Lifecycle Marketing – the New “Sales Funnel” for Modern Consumers

Once upon a time, anyone involved in sales or marketing was well-versed in the importance of the “sales funnel”. It was touted as the gospel for successfully making sales and undoubtedly stood the test of time for many, many years. Slowly but surely the dominant reign of the sales funnel has all but come to an end. With the progression of technology and changing consumer behaviour, the tried and tested the application of the sales funnel simply doesn’t “fit” anymore. 

For the uninitiated, what is the Sales Funnel? 

The foundations of the sales funnel had their earliest beginnings back in 1898 and were referred to as marketing stages. Whilst the details and execution of those marketing stages underwent some manipulation and change over time, the premise remained essentially the same. Create awareness, further interest, foster desire, prompt action.  

It makes sense to guide people along a predetermined path that was specifically orchestrated to have the best chance of achieving the ultimate outcome, which is to have them make a purchase. And this is where the marketing stages became a funnel.  

When a potential customer first enters the funnel, the information and messages they receive are expected to be more indirect in nature. This is not the time or place for hard-sell tactics but rather building brand awareness and nurturing a positive relationship with your audience. 

Once the potential customer has indicated a level of interest in your product or service, perhaps by taking some small and simple actions presented to them at the top of the funnel, such as downloading a free resource or watching a video, they then move further into the funnel and a step closer to becoming a customer.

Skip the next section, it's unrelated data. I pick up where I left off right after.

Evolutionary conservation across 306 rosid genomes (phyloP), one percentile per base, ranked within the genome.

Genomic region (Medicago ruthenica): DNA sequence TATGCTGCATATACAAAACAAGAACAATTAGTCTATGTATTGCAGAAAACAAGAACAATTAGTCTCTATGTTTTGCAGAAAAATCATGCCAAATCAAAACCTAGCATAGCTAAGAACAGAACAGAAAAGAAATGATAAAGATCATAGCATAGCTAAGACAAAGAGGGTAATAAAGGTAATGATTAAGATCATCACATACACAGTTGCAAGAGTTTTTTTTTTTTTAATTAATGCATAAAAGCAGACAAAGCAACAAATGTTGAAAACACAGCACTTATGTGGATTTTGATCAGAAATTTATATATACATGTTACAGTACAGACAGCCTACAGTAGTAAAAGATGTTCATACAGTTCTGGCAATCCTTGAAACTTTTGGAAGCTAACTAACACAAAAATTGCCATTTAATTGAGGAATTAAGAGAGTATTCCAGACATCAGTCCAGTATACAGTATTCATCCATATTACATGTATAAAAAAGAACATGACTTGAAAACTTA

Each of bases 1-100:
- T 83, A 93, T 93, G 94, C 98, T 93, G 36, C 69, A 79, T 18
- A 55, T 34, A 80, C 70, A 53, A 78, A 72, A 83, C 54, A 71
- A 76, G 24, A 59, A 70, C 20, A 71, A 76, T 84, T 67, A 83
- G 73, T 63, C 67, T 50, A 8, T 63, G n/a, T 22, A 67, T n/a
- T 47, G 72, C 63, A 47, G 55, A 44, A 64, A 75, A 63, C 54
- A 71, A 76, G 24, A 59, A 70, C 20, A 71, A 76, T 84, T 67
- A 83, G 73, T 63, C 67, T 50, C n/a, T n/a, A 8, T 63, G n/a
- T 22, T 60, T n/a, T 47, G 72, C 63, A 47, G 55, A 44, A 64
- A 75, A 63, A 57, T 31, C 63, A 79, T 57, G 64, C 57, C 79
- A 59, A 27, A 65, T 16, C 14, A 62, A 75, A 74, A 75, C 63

The next stages of the funnel similarly guide the prospect through more targeted engagement and eventually on to a sale. 

This is all well and good provided that the audience and prospects that you are engaging are “taking the bait” and moving through the carefully constructed funnel in the right direction. Sure, you can make adjustments along the way if you test and notice that certain strategies have more success than others. But what happens if, despite the testing and adjusting, it still doesn’t seem to be working? 

Changing consumer behaviour means we need to change the way we market to them 

A likely explanation for the lack of success with a traditional sales funnel approach is that it doesn’t accurately address modern consumers and the way that they interact with businesses and choose to make purchases. 

In an article earlier this year, Lisa Gevelber, Vice President for Marketing in the Americas at Google observed that “People can’t remember what it was like to not be able to learn, do, or buy things when the need struck by reaching for the device in their pocket.” In the same article, she went on to identify 3 new buyer behaviours that describe modern consumers. 

  • the “well-advised” consumer – consumers increasingly want to make informed decisions, on any matter whether big or small, and it’s so quick and easy to use their smartphones and other devices to find exactly what they are after.